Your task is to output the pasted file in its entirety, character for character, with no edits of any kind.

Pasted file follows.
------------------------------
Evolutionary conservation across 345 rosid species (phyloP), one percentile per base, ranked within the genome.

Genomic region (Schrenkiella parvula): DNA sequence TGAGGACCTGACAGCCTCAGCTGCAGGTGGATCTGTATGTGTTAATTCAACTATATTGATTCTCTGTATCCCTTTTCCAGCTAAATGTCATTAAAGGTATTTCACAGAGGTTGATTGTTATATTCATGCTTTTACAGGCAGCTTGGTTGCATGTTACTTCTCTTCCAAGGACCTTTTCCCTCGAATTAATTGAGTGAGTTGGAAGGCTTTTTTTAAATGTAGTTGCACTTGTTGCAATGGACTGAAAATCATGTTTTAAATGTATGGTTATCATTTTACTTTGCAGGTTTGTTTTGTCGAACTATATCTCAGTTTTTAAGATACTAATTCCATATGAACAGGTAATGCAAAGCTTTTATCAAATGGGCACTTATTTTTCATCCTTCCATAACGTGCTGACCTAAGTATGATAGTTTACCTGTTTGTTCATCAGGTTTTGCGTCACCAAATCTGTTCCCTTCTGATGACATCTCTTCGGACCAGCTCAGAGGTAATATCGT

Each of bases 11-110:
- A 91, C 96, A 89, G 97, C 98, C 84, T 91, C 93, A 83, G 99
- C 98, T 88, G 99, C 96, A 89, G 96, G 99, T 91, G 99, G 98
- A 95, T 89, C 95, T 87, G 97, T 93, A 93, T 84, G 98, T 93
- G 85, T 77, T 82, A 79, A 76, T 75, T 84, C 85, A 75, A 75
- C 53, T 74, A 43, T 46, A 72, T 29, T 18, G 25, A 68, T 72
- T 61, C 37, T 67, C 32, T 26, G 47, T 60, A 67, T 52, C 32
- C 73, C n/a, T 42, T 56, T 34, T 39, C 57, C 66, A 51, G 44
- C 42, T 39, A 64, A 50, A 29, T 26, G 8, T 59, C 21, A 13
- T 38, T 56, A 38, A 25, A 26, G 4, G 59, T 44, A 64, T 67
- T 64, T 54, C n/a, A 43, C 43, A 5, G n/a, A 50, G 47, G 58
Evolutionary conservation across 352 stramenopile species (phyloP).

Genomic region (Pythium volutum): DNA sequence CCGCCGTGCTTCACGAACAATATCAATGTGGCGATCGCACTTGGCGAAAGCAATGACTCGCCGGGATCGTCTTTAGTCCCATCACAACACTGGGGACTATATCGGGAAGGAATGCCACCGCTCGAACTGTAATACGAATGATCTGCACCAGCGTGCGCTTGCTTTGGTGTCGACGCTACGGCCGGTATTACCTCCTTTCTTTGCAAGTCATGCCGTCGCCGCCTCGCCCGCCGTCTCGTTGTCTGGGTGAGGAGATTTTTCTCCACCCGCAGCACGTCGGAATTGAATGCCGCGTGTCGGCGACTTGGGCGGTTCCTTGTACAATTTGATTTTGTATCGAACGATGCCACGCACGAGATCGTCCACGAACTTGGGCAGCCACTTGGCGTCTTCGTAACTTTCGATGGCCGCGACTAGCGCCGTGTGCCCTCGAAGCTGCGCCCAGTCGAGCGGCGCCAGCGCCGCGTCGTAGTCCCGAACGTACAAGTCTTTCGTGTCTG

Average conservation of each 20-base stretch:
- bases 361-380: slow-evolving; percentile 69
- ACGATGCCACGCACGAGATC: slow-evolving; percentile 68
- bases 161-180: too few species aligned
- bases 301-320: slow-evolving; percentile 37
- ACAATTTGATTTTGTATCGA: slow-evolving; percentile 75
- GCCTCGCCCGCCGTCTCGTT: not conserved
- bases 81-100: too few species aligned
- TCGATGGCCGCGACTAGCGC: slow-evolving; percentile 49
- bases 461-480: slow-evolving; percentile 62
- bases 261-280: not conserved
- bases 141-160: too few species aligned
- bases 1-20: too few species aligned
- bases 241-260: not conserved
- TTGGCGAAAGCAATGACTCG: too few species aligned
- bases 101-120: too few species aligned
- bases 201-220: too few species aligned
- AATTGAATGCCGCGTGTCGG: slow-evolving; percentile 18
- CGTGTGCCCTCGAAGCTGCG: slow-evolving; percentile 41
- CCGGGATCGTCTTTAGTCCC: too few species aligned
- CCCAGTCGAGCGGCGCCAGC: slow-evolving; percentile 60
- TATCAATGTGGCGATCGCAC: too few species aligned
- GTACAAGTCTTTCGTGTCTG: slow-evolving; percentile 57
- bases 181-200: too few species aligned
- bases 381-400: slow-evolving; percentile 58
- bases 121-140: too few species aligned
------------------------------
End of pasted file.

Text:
Evolutionary conservation across 345 rosid species (phyloP), one percentile per base, ranked within the genome.

Genomic region (Schrenkiella parvula): DNA sequence TGAGGACCTGACAGCCTCAGCTGCAGGTGGATCTGTATGTGTTAATTCAACTATATTGATTCTCTGTATCCCTTTTCCAGCTAAATGTCATTAAAGGTATTTCACAGAGGTTGATTGTTATATTCATGCTTTTACAGGCAGCTTGGTTGCATGTTACTTCTCTTCCAAGGACCTTTTCCCTCGAATTAATTGAGTGAGTTGGAAGGCTTTTTTTAAATGTAGTTGCACTTGTTGCAATGGACTGAAAATCATGTTTTAAATGTATGGTTATCATTTTACTTTGCAGGTTTGTTTTGTCGAACTATATCTCAGTTTTTAAGATACTAATTCCATATGAACAGGTAATGCAAAGCTTTTATCAAATGGGCACTTATTTTTCATCCTTCCATAACGTGCTGACCTAAGTATGATAGTTTACCTGTTTGTTCATCAGGTTTTGCGTCACCAAATCTGTTCCCTTCTGATGACATCTCTTCGGACCAGCTCAGAGGTAATATCGT

Each of bases 11-110:
- A 91, C 96, A 89, G 97, C 98, C 84, T 91, C 93, A 83, G 99
- C 98, T 88, G 99, C 96, A 89, G 96, G 99, T 91, G 99, G 98
- A 95, T 89, C 95, T 87, G 97, T 93, A 93, T 84, G 98, T 93
- G 85, T 77, T 82, A 79, A 76, T 75, T 84, C 85, A 75, A 75
- C 53, T 74, A 43, T 46, A 72, T 29, T 18, G 25, A 68, T 72
- T 61, C 37, T 67, C 32, T 26, G 47, T 60, A 67, T 52, C 32
- C 73, C n/a, T 42, T 56, T 34, T 39, C 57, C 66, A 51, G 44
- C 42, T 39, A 64, A 50, A 29, T 26, G 8, T 59, C 21, A 13
- T 38, T 56, A 38, A 25, A 26, G 4, G 59, T 44, A 64, T 67
- T 64, T 54, C n/a, A 43, C 43, A 5, G n/a, A 50, G 47, G 58
Evolutionary conservation across 352 stramenopile species (phyloP).

Genomic region (Pythium volutum): DNA sequence CCGCCGTGCTTCACGAACAATATCAATGTGGCGATCGCACTTGGCGAAAGCAATGACTCGCCGGGATCGTCTTTAGTCCCATCACAACACTGGGGACTATATCGGGAAGGAATGCCACCGCTCGAACTGTAATACGAATGATCTGCACCAGCGTGCGCTTGCTTTGGTGTCGACGCTACGGCCGGTATTACCTCCTTTCTTTGCAAGTCATGCCGTCGCCGCCTCGCCCGCCGTCTCGTTGTCTGGGTGAGGAGATTTTTCTCCACCCGCAGCACGTCGGAATTGAATGCCGCGTGTCGGCGACTTGGGCGGTTCCTTGTACAATTTGATTTTGTATCGAACGATGCCACGCACGAGATCGTCCACGAACTTGGGCAGCCACTTGGCGTCTTCGTAACTTTCGATGGCCGCGACTAGCGCCGTGTGCCCTCGAAGCTGCGCCCAGTCGAGCGGCGCCAGCGCCGCGTCGTAGTCCCGAACGTACAAGTCTTTCGTGTCTG

Average conservation of each 20-base stretch:
- bases 361-380: slow-evolving; percentile 69
- ACGATGCCACGCACGAGATC: slow-evolving; percentile 68
- bases 161-180: too few species aligned
- bases 301-320: slow-evolving; percentile 37
- ACAATTTGATTTTGTATCGA: slow-evolving; percentile 75
- GCCTCGCCCGCCGTCTCGTT: not conserved
- bases 81-100: too few species aligned
- TCGATGGCCGCGACTAGCGC: slow-evolving; percentile 49
- bases 461-480: slow-evolving; percentile 62
- bases 261-280: not conserved
- bases 141-160: too few species aligned
- bases 1-20: too few species aligned
- bases 241-260: not conserved
- TTGGCGAAAGCAATGACTCG: too few species aligned
- bases 101-120: too few species aligned
- bases 201-220: too few species aligned
- AATTGAATGCCGCGTGTCGG: slow-evolving; percentile 18
- CGTGTGCCCTCGAAGCTGCG: slow-evolving; percentile 41
- CCGGGATCGTCTTTAGTCCC: too few species aligned
- CCCAGTCGAGCGGCGCCAGC: slow-evolving; percentile 60
- TATCAATGTGGCGATCGCAC: too few species aligned
- GTACAAGTCTTTCGTGTCTG: slow-evolving; percentile 57
- bases 181-200: too few species aligned
- bases 381-400: slow-evolving; percentile 58
- bases 121-140: too few species aligned